Given the gridlock in Congress, and the particular animus Republicans have for the Environmental Protection Agency, he’s not optimistic about that happening any time soon, and added, “Unless we come out and organize and we make this a top-tier issue, then no, we don’t see an opportunity, but that’s why we think movements like this are so important.”

Benny Zable is an artist, originally from Australia. He attracted a lot of attention with his costume, which he said depicts “the march of greed. It’s an attitude of extraction—of taking—rather than to share and give and to take care of one another. Work! Consume! Be silent! Die! I rely on your apathy!” he shouted. “It’s costing the Earth.” The need to take care of each other was probably the most common sentiment I heard that day.

United Against Fracking

The one environmental issue that stood out was a strong sentiment against hydraulic fracturing or “fracking.” With a major public meeting coming up October 21 in Trenton, New Jersey, about whether shale drilling for gas will be allowed in the Delaware River Basin, many protesters were encouraging people to come out and be heard. The watershed provides drinking water to 15 million people, including New Yorkers.

Amy Roholt is a member of the Sierra Club’s Atlantic (New York) chapter’s natural gas drilling task force and one of the those who was promoting the meeting. She also mentioned that she was arrested on the final day of the two-week Keystone XL tar sands action in D.C. in early September—the same day I was. Totally randomly, I ran into two others who had been arrested that day; it was like a mini-reunion. “So,” Amy concluded, “it’s all about taking back power from large companies that want to plunder the earth, and they haven’t given us a vote in any of this. The country’s being led by corporate interests, and we’re no longer going to tolerate it. The people want to lead. We’re looking for big change.”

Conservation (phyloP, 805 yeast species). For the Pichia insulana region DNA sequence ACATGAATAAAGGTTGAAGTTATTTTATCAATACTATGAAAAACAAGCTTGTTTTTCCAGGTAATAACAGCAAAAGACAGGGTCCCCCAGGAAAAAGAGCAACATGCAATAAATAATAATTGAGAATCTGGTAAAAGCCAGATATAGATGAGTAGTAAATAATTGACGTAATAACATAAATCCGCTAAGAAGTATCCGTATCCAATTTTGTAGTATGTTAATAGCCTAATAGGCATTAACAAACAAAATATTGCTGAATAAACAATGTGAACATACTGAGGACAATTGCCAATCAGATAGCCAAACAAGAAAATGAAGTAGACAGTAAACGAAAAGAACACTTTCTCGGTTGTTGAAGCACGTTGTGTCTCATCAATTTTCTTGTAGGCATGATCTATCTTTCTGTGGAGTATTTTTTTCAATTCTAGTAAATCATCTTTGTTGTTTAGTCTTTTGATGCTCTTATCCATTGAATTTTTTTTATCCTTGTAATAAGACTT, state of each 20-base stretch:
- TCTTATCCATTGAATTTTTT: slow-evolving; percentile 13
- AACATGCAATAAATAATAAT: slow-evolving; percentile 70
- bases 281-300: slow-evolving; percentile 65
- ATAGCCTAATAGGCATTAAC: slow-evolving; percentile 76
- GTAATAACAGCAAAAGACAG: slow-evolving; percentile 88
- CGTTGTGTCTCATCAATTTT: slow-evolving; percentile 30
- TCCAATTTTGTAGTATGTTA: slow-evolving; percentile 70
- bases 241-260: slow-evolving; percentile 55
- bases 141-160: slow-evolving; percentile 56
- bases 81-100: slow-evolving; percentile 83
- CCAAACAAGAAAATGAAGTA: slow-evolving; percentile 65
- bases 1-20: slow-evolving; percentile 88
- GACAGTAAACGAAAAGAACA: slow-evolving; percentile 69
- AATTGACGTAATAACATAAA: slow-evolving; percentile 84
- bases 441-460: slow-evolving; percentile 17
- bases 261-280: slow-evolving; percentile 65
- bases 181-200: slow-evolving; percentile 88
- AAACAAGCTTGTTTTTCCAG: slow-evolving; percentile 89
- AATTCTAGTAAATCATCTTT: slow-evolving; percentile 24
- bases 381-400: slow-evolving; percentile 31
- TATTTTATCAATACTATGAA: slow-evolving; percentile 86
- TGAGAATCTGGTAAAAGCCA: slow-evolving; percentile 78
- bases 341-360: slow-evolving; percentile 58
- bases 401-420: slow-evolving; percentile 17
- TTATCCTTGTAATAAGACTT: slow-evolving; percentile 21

After milling around in Foley Square for an awfully long time, the police finally let us march down the approved route. We marched noisily but peacefully several blocks from city hall to Wall Street—accompanied by several brass bands with a New Orleans flavor. Along the route I saw a woman standing under a street light with my favorite sign of the evening: “I’ll believe corporations are people when Texas executes one.”

We walked right by Liberty Park to Wall Street, where most of the marchers dispersed after being blocked by police barricades and being threatened with arrest. When some tried to cross, they were pepper sprayed and clubbed and two dozen were arrested. I don’t understand why the cops have to use pepper spray and smash people’s heads, rather than just arrest those who try to cross a barricade (although one wonders why peaceful pedestrians can’t walk wherever they want to). Don’t they realize that such behavior only increases support for the cause?